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Defence in depth for SME

(Image credit: Image source: Shutterstock/deepadesigns)

Cyber threats often seem like far off, exotic events that don't affect the average business. The media tends to cover breaches at well-known companies, but hackers have begun to target smaller businesses at an escalating rate and SMEs are quickly becoming a primary target. The truth is that hackers know SMEs have minimal protection and are often easier to infiltrate. 

The security challenge for most businesses today is balancing best practices like defence in depth with the realities of a limited IT budget and resources. Defence in depth is a cybersecurity approach based on layering protective elements to bolster security. Traditional defence in depth layers include: data, application, endpoint, internal networks, perimeter networks, physical and policies, procedures and awareness. Using this methodology, a breach in a single layer does not result in a breach of the organization.

Strained staff and budgets

Few SMEs have dedicated IT security teams or can afford the equipment to maintain the multi-layered security approach popular among enterprise and larger organizations. Hackers utilize phishing campaigns, watering holes, driveby downloads, trojans, denial of service (DoS), ransomware and other methods to breach organizations, collect and exfiltrate information to disrupt services.

IT professionals with limited security budgets need to adopt smart practices that optimize resources and bolster their protection efficiencies. Security solutions, from firewalls to intrusion prevention and detection systems, can strain budgets for most businesses. And that's not to mention the cost of expert personnel required to manage and monitor them. Small and medium enterprises need to find ways to provide and adapt necessary coverage, suited to fit their unique needs. Hackers depend on mistakes, vulnerabilities and unassuming users so an IT professional’s job is to reduce the attack surface, educate users and implement appropriate security policies.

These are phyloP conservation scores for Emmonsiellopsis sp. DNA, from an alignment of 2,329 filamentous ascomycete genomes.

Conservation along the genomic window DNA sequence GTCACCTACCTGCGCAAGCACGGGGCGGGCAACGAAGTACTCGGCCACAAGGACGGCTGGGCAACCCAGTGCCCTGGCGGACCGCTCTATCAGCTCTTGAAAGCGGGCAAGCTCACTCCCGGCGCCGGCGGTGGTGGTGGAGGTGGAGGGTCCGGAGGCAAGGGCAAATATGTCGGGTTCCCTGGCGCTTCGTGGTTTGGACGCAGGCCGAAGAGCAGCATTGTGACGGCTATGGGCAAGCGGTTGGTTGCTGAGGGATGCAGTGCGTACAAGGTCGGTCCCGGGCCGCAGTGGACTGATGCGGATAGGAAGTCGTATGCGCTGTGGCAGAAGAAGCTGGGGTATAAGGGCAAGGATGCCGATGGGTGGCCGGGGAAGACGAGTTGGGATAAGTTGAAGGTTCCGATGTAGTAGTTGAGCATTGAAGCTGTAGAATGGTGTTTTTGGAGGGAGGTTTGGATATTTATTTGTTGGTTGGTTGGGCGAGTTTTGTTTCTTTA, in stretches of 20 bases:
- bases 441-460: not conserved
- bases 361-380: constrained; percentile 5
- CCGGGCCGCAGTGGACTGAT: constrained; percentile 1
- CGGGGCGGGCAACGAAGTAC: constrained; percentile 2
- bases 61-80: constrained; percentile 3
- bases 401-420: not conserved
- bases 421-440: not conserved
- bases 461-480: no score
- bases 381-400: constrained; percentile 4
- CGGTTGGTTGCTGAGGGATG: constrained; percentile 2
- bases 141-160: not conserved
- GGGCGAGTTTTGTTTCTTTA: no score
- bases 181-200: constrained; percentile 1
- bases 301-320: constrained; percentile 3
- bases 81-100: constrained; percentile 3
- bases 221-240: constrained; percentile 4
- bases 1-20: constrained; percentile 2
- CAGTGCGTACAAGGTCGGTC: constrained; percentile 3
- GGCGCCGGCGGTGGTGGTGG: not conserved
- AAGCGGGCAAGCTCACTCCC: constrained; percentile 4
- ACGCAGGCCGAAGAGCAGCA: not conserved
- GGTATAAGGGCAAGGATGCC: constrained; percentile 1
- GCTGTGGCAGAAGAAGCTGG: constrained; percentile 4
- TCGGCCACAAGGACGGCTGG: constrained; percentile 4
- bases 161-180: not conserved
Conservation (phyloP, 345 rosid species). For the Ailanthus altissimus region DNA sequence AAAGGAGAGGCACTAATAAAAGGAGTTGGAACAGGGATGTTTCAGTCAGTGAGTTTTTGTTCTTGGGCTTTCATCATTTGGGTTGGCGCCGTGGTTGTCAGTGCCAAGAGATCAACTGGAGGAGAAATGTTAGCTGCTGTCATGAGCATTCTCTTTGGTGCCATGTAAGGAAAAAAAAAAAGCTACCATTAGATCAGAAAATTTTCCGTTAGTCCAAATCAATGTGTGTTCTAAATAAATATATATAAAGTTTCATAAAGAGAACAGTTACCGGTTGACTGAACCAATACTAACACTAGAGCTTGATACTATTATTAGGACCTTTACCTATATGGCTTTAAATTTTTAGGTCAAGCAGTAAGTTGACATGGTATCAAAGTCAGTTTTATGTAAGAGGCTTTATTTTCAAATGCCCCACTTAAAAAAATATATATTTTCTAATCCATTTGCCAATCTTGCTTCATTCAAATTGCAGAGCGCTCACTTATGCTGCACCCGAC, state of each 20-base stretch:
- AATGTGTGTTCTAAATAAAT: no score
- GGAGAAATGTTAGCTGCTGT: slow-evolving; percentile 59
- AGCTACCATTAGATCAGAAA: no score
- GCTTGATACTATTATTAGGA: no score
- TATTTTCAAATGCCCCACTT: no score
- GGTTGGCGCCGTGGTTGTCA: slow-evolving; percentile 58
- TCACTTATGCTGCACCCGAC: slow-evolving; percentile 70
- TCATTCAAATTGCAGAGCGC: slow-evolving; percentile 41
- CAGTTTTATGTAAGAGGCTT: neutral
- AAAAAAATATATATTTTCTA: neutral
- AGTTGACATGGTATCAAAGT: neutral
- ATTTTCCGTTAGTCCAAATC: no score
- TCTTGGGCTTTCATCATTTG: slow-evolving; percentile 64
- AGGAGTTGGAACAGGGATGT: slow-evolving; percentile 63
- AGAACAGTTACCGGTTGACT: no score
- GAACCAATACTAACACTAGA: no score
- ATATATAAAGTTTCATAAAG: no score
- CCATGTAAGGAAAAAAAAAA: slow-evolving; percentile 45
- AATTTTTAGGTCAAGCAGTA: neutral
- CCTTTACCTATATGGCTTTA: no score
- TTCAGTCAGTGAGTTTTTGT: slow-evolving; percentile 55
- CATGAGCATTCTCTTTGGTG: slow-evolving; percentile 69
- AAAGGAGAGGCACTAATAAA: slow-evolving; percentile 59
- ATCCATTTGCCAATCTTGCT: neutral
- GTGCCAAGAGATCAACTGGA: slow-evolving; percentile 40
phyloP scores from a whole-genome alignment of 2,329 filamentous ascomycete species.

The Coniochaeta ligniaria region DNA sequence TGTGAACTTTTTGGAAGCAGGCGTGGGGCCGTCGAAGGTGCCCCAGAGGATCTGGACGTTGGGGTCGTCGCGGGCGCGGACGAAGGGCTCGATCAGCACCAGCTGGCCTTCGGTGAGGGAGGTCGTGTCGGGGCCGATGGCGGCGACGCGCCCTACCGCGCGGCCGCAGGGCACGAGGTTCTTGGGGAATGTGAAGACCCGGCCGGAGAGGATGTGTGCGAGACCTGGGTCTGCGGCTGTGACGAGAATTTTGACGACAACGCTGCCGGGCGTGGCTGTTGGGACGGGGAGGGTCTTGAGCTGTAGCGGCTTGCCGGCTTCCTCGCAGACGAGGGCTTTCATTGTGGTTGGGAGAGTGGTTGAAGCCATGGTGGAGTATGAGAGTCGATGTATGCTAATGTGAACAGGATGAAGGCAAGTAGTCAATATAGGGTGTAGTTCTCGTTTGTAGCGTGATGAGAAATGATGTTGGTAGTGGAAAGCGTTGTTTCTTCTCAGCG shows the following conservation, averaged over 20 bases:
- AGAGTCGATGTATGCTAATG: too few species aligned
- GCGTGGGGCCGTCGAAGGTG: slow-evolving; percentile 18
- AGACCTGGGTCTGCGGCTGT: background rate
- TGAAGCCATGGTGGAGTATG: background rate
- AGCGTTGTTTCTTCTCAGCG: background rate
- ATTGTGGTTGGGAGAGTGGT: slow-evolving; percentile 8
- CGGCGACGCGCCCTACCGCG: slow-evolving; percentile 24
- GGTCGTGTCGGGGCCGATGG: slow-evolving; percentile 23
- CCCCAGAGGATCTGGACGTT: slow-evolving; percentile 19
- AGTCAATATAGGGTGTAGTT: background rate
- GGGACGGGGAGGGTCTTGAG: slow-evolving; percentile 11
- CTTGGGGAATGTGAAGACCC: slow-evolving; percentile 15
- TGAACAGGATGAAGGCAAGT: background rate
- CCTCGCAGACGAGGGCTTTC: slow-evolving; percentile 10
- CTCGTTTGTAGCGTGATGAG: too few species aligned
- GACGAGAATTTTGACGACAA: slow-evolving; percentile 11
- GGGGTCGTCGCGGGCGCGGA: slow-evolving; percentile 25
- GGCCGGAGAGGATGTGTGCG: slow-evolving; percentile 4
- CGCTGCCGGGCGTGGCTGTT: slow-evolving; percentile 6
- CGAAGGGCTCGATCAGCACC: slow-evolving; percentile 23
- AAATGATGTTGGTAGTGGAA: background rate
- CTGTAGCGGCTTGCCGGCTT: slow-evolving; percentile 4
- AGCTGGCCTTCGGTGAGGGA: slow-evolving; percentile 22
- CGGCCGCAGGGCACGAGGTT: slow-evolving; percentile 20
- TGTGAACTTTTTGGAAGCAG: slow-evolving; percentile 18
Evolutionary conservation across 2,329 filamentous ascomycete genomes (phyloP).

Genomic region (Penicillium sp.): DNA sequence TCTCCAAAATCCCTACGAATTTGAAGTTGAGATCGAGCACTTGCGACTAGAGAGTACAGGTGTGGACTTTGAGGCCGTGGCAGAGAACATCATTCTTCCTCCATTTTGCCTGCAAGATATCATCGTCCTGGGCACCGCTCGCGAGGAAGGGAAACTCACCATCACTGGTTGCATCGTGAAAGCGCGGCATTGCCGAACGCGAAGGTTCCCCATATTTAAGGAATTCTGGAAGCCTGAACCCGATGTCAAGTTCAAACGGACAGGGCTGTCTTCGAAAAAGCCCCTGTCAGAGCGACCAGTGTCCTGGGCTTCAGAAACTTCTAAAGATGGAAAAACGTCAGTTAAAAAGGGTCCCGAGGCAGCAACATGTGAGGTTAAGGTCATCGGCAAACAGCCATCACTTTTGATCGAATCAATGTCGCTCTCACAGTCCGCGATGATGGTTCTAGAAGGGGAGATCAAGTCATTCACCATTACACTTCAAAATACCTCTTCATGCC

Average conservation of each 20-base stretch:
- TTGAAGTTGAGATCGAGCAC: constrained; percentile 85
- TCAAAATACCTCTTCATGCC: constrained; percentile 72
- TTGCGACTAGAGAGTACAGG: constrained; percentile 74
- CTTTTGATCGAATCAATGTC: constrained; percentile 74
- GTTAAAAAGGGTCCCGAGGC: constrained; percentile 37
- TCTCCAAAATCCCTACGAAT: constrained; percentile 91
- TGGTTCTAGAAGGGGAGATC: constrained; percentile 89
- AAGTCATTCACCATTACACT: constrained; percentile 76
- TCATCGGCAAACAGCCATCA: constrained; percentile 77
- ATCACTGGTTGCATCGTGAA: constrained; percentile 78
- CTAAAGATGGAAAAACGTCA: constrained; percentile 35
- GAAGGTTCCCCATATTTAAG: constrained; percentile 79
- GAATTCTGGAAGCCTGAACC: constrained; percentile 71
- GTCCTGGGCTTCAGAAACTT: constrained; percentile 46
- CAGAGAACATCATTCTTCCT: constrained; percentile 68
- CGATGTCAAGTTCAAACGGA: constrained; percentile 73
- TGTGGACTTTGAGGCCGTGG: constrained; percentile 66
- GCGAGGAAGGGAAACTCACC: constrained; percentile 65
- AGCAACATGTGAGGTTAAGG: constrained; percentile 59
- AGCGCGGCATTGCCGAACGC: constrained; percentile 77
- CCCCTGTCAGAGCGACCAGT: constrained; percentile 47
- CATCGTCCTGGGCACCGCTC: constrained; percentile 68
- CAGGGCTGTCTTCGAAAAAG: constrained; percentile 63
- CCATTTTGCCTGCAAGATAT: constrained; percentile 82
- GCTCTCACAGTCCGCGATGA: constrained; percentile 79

Here's the rundown for defence in depth elements every business needs (and can afford).

Policies, procedures and awareness

Start by developing cybersecurity policies. Most medium size organizations likely have policies in place; however, to jump start this process consider any of the following resources:

·       The Federal Communications Commission’s Small Biz Cyber Planner tool

·       The Small Business Administration’s Cyber Security for Small Business Course

·       NIST Cyber Security Framework

·       Center for Internet Security Critical Security Controls

·       US-CERT C3 Voluntary Program

These resources provide the foundation for building a successful security program but each organization must balance the guidance with their own risk tolerance. While policy, procedure and technology solutions all play a role, it is also important to note that there is a burgeoning market for cyber risk insurance to transfer some of the risk. Note, that most insurance providers will evaluate your security posture before determining your policy premiums. That said, for malicious activity such as ransomware that encrypts servers, laptops and file systems, cyber risk insurance may be appealing.

Users play a large role in preventing infection but good habits only happen through proper education. Employees need to practice good digital hygiene like not opening email attachments from unknown senders, logging on to public Wi-Fi networks, using care intransporting data with USB storage devices and having the most updated software on all BYOD. Businesses need clear policies written by IT personnel and enforced through technology solutions and HR. These policies serve as touchstones for education to help users be part of the solution instead of the problem and as a way to enforce security monitoring on devices even while off-network.

Security solutions